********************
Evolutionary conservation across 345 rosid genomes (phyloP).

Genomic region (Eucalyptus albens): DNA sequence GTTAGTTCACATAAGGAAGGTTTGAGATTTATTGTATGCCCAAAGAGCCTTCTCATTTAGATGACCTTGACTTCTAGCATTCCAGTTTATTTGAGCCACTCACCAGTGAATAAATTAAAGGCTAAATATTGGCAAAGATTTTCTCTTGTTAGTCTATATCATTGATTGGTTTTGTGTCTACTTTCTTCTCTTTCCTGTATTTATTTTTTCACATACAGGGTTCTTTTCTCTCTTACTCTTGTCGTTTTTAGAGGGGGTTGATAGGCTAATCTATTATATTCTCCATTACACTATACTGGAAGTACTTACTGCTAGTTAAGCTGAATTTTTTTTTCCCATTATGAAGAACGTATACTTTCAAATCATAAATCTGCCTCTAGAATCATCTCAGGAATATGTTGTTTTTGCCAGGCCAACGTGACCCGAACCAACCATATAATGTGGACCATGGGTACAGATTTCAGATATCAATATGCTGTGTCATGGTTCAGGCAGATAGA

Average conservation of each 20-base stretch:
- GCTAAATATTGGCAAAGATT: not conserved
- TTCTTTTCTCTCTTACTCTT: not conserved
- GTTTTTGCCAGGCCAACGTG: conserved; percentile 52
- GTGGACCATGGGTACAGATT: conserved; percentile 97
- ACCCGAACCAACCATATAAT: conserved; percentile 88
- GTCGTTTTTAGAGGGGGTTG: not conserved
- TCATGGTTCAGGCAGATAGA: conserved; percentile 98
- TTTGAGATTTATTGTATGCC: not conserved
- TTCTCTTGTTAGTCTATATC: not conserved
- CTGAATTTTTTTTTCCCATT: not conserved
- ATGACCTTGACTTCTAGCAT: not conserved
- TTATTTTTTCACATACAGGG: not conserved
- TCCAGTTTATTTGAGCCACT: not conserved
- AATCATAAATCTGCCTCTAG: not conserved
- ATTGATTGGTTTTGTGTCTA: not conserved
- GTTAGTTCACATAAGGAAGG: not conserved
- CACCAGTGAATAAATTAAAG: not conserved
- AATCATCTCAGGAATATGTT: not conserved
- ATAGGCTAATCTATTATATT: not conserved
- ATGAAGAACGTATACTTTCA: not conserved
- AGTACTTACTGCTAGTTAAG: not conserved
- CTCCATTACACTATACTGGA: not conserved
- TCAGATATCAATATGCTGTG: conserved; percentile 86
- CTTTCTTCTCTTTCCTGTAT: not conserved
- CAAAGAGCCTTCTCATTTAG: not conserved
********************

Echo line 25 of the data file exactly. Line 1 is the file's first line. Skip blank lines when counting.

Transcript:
- CTCCATTACACTATACTGGA: not conserved